What Are Cataracts?

The eyes are enormously complex and delicate, but basically they function like an analog camera. Clear vision depends on light being able to enter the eyes and travel unobstructed through to the back inside surface – the retina, which is like the camera film.

The incoming light passes first through the cornea, the clear front eye covering. Then it passes through the pupil, that black opening in the iris, the colored part. Next it passes through the lens, then the clear fluid which fills most of the eyeball. Behind this fluid is the retina. Both the cornea and lens bend the light to focus it on the retina, and that gives you clear vision.

Cataracts interrupt the flow of light and prevent some of it from reaching the retina. They are tiny clumps of protein in the lens. The lens consists mostly of water and proteins but as we age and the body becomes drier, the protein begins to stick together. At first cataracts are tiny but they grow and increase in number. Left untreated they will eventually cause blindness.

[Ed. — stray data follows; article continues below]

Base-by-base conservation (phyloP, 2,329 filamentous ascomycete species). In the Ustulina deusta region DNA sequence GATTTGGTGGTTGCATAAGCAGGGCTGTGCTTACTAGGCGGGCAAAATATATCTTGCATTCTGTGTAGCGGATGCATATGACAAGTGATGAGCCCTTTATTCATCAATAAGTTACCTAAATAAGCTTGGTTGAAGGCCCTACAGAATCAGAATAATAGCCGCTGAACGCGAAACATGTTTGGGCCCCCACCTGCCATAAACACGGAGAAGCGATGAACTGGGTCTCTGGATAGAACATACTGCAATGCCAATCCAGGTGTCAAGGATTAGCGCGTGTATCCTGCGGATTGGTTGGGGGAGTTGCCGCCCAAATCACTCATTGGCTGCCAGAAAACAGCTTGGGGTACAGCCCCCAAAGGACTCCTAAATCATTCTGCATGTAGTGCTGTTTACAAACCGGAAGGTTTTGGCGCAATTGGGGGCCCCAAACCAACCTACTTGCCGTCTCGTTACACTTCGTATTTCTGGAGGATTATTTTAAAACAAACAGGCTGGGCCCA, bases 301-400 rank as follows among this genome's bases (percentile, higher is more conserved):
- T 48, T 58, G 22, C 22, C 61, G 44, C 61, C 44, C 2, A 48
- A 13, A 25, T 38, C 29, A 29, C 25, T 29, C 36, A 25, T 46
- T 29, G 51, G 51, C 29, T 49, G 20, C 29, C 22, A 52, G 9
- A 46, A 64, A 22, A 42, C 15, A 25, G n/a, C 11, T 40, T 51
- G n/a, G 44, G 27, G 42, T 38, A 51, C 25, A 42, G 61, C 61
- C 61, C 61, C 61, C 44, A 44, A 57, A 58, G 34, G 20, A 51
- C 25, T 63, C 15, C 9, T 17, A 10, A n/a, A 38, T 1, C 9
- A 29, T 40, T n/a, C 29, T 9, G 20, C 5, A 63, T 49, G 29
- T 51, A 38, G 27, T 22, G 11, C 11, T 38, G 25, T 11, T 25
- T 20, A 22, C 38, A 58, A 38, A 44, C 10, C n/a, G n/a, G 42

There are three ways that cataracts can form and spread in the lens:

From the center outwards
From the periphery inwards
On the back surface of the lens

You can read more on our Cataracts page. Cataracts cannot be removed from the lens, so surgery must be done to remove the lens from the eye and replace it with an intraocular lens (IOL).

If you are concerned that you may be developing cataracts, or if you would like to learn more about them and how they affect your vision, please contact an experienced cataract ophthalmologist in your area.